From the long shot category and a big FWIW:
I had an Gigabyte P67 motherboard (also socket 1155) that showed the same behavior. Couldn't get it going and returned it to the local store where I had purchased it originally. Took the tech about two seconds to identify the problem as one of the contact fingers in the CPU socket was very slightly out of alignment. Fixed it with some gentle prodding with a dental pick and the board has been operating normally since.
Thank you for the tip sir, everything is a long shot once you hit this wall, so no worries there!
Not much of a big deal to try this since I'll have to rip everything out for a return anyway, so I will try re-seating the CPU and checking for any misaligned pins in the socket. Maybe I will get lucky :-)
Anyone else with an idea or suggestion?
Thank you for all assistance!
I just unseated the CPU and looked over the socket under bright lights and with good optics, everything looks good, I re-seated the CPU and remounted the heatsink. I have the same exact behavior on boot unfortunately.
Thank you for your suggestion, it was certainly worth checking.
I stepped down to 1600 RAM stick for testing just in case, also same behavior. I see now that after I select to enter setup and the code reads Eb, that after a few minutes when the screen goes black it's showing code: E9.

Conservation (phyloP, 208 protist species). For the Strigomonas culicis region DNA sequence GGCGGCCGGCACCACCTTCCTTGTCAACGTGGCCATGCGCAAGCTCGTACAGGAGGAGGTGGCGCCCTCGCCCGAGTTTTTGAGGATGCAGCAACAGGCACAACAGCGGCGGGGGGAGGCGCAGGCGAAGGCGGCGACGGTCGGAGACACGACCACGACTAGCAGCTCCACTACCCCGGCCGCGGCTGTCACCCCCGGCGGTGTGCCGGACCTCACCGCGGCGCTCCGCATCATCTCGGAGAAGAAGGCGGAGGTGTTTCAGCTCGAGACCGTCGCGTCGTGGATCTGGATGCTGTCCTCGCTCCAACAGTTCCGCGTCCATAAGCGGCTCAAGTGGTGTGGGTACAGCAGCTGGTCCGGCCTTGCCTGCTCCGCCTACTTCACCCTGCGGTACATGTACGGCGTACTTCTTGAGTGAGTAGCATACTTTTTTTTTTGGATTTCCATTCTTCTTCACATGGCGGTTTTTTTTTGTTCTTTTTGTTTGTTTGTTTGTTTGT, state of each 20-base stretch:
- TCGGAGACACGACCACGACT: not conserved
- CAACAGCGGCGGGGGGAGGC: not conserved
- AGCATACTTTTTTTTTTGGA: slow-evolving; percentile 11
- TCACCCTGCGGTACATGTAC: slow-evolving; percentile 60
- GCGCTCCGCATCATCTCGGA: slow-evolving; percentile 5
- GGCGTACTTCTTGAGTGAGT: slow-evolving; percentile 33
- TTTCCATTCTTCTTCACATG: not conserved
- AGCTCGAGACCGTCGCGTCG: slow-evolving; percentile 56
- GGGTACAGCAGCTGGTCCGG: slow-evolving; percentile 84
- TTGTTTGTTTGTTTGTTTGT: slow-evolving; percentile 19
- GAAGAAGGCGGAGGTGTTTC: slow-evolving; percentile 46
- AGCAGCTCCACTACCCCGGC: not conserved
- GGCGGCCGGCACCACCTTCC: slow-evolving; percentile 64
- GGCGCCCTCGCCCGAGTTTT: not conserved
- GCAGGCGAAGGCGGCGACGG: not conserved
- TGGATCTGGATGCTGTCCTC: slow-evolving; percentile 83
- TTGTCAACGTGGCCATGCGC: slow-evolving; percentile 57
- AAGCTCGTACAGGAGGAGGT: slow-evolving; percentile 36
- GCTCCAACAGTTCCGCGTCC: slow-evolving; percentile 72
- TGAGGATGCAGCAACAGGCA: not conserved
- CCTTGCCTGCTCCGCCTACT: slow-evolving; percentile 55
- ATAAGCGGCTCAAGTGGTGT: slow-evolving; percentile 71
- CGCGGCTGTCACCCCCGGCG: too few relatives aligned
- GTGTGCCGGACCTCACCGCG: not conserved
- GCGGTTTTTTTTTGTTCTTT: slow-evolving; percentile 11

That says it's entering bios according to the code sheet, but it never actually does. I've waited 30 minutes after the E9 code with no results. Just a black screen and nothing changes it except to reboot again.
Here's a secondary question on the Diagnostic LEDs:
If the light is lit, does that mean that compnent is passing tests for POST?
Or, does it mean that part is failing? The green light being steady infers to me that that compnent is passing post tests.
Confused for sure since they aren't clear what the lights mean past their identifiers for each light.
There is an undocumented action that consists of pressing the power button on the case (or motherboard) and holding it closed for five seconds or so. In theory this will clear the settings in the CMOS memory that holds BIOS settings and force a reset to the shipping defaults.
There is something about the process I can't remember...(take it from me, don't get old)...and that is whether the machine should be unplugged and the CMOS battery removed when you do this. If the machine is plugged in you'll be starting the machine like you normally would, except you hold the button down for additional time.
If the machine should be unplugged and the battery removed, pressing and holding the switch would form a path to ground at pin 18(?) on the ATX main power connector and perhaps that would allow the residual charge in the CMOS to dissipate to ground.
Perhaps someone knowledgeable could step in and shed some light on this for us (or me, anyway). I promise to write it down this time.
I'll take a page out of rbmorse's book. If your keyboard is PS2, try plugging in some USB keyboards into the various USB slots. Also, this could also be a longshot, but try plugging in a mouse as well. This is a visual BIOS, who knows if its looking for a pointing device as well as a keyboard.